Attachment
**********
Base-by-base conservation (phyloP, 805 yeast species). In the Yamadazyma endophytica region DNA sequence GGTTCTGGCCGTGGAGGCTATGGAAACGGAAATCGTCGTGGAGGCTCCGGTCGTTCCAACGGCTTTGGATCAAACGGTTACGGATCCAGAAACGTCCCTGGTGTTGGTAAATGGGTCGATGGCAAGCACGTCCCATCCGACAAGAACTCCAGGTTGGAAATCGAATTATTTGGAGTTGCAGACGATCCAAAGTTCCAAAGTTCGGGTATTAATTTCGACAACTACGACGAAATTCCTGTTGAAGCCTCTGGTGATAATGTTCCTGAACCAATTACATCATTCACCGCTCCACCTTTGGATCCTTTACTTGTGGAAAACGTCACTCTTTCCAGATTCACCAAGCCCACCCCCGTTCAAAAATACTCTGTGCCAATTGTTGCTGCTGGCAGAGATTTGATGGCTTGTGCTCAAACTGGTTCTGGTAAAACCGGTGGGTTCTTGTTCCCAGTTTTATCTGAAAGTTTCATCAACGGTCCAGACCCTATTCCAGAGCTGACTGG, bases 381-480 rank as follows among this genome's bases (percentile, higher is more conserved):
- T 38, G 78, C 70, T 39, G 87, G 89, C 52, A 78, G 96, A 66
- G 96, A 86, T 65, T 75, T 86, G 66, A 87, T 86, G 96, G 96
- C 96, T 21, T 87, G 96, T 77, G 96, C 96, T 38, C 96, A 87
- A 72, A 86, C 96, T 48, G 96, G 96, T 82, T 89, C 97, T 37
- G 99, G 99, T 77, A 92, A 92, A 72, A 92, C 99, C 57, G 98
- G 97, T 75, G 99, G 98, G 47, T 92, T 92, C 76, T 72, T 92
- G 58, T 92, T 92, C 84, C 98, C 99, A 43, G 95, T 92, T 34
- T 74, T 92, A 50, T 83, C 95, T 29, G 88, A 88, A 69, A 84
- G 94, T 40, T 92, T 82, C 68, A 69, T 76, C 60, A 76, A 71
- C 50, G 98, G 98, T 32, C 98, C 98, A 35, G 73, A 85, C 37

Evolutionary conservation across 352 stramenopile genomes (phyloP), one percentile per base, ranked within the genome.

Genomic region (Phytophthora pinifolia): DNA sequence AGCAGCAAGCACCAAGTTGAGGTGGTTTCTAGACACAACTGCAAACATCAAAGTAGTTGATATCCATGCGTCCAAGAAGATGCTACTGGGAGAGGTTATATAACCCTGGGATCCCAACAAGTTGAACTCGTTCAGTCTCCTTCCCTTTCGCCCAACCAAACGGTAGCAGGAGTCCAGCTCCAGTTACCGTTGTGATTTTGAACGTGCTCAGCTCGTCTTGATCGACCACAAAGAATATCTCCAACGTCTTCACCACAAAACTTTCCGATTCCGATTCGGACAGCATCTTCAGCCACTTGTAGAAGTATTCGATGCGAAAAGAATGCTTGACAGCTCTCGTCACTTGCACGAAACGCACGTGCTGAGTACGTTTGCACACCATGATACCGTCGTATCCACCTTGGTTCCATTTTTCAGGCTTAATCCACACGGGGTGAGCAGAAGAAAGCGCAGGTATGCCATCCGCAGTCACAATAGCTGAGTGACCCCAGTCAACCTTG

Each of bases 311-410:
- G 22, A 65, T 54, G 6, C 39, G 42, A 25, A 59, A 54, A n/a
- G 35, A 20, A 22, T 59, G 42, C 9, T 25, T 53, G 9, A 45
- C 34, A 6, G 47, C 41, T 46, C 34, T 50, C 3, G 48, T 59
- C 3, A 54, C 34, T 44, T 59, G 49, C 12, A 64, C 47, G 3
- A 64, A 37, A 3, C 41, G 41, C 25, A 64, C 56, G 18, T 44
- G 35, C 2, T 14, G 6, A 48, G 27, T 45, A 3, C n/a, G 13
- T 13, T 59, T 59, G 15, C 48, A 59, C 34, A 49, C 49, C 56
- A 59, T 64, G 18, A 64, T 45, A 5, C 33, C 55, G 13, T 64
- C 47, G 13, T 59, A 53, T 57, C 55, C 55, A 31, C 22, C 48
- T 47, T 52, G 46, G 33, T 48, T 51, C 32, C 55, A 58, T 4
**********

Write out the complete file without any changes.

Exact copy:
Base-by-base conservation (phyloP, 805 yeast species). In the Yamadazyma endophytica region DNA sequence GGTTCTGGCCGTGGAGGCTATGGAAACGGAAATCGTCGTGGAGGCTCCGGTCGTTCCAACGGCTTTGGATCAAACGGTTACGGATCCAGAAACGTCCCTGGTGTTGGTAAATGGGTCGATGGCAAGCACGTCCCATCCGACAAGAACTCCAGGTTGGAAATCGAATTATTTGGAGTTGCAGACGATCCAAAGTTCCAAAGTTCGGGTATTAATTTCGACAACTACGACGAAATTCCTGTTGAAGCCTCTGGTGATAATGTTCCTGAACCAATTACATCATTCACCGCTCCACCTTTGGATCCTTTACTTGTGGAAAACGTCACTCTTTCCAGATTCACCAAGCCCACCCCCGTTCAAAAATACTCTGTGCCAATTGTTGCTGCTGGCAGAGATTTGATGGCTTGTGCTCAAACTGGTTCTGGTAAAACCGGTGGGTTCTTGTTCCCAGTTTTATCTGAAAGTTTCATCAACGGTCCAGACCCTATTCCAGAGCTGACTGG, bases 381-480 rank as follows among this genome's bases (percentile, higher is more conserved):
- T 38, G 78, C 70, T 39, G 87, G 89, C 52, A 78, G 96, A 66
- G 96, A 86, T 65, T 75, T 86, G 66, A 87, T 86, G 96, G 96
- C 96, T 21, T 87, G 96, T 77, G 96, C 96, T 38, C 96, A 87
- A 72, A 86, C 96, T 48, G 96, G 96, T 82, T 89, C 97, T 37
- G 99, G 99, T 77, A 92, A 92, A 72, A 92, C 99, C 57, G 98
- G 97, T 75, G 99, G 98, G 47, T 92, T 92, C 76, T 72, T 92
- G 58, T 92, T 92, C 84, C 98, C 99, A 43, G 95, T 92, T 34
- T 74, T 92, A 50, T 83, C 95, T 29, G 88, A 88, A 69, A 84
- G 94, T 40, T 92, T 82, C 68, A 69, T 76, C 60, A 76, A 71
- C 50, G 98, G 98, T 32, C 98, C 98, A 35, G 73, A 85, C 37

Evolutionary conservation across 352 stramenopile genomes (phyloP), one percentile per base, ranked within the genome.

Genomic region (Phytophthora pinifolia): DNA sequence AGCAGCAAGCACCAAGTTGAGGTGGTTTCTAGACACAACTGCAAACATCAAAGTAGTTGATATCCATGCGTCCAAGAAGATGCTACTGGGAGAGGTTATATAACCCTGGGATCCCAACAAGTTGAACTCGTTCAGTCTCCTTCCCTTTCGCCCAACCAAACGGTAGCAGGAGTCCAGCTCCAGTTACCGTTGTGATTTTGAACGTGCTCAGCTCGTCTTGATCGACCACAAAGAATATCTCCAACGTCTTCACCACAAAACTTTCCGATTCCGATTCGGACAGCATCTTCAGCCACTTGTAGAAGTATTCGATGCGAAAAGAATGCTTGACAGCTCTCGTCACTTGCACGAAACGCACGTGCTGAGTACGTTTGCACACCATGATACCGTCGTATCCACCTTGGTTCCATTTTTCAGGCTTAATCCACACGGGGTGAGCAGAAGAAAGCGCAGGTATGCCATCCGCAGTCACAATAGCTGAGTGACCCCAGTCAACCTTG

Each of bases 311-410:
- G 22, A 65, T 54, G 6, C 39, G 42, A 25, A 59, A 54, A n/a
- G 35, A 20, A 22, T 59, G 42, C 9, T 25, T 53, G 9, A 45
- C 34, A 6, G 47, C 41, T 46, C 34, T 50, C 3, G 48, T 59
- C 3, A 54, C 34, T 44, T 59, G 49, C 12, A 64, C 47, G 3
- A 64, A 37, A 3, C 41, G 41, C 25, A 64, C 56, G 18, T 44
- G 35, C 2, T 14, G 6, A 48, G 27, T 45, A 3, C n/a, G 13
- T 13, T 59, T 59, G 15, C 48, A 59, C 34, A 49, C 49, C 56
- A 59, T 64, G 18, A 64, T 45, A 5, C 33, C 55, G 13, T 64
- C 47, G 13, T 59, A 53, T 57, C 55, C 55, A 31, C 22, C 48
- T 47, T 52, G 46, G 33, T 48, T 51, C 32, C 55, A 58, T 4